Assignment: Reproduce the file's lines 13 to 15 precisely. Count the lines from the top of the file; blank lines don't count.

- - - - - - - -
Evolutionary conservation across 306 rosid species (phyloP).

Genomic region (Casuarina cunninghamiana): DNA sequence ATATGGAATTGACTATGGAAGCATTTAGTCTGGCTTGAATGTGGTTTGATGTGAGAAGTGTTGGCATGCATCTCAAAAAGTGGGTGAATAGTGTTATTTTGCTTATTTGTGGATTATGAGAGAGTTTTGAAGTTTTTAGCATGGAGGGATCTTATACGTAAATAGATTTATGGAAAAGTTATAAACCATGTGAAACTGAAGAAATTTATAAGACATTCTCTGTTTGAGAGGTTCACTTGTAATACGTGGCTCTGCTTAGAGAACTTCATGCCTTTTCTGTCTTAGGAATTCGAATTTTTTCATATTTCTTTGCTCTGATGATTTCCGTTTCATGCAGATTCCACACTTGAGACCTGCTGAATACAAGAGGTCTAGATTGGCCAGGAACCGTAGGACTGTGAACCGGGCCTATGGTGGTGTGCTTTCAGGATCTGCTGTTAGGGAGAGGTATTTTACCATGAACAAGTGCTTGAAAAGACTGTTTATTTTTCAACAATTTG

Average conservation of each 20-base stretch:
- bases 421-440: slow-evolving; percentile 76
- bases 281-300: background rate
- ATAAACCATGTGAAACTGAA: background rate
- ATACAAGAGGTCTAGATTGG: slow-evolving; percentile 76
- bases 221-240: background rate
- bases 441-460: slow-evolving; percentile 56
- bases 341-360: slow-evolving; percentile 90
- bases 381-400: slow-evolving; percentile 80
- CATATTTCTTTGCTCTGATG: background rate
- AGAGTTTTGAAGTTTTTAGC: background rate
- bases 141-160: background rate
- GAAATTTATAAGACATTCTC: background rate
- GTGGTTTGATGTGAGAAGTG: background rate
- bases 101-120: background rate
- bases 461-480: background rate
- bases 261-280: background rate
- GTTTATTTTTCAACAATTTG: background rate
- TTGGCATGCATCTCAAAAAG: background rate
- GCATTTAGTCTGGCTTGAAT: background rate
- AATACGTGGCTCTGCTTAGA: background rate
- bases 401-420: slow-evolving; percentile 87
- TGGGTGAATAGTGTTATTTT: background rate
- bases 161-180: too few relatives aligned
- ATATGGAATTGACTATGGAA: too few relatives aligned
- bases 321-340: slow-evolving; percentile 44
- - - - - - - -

- AGAGTTTTGAAGTTTTTAGC: background rate
- bases 141-160: background rate
- GAAATTTATAAGACATTCTC: background rate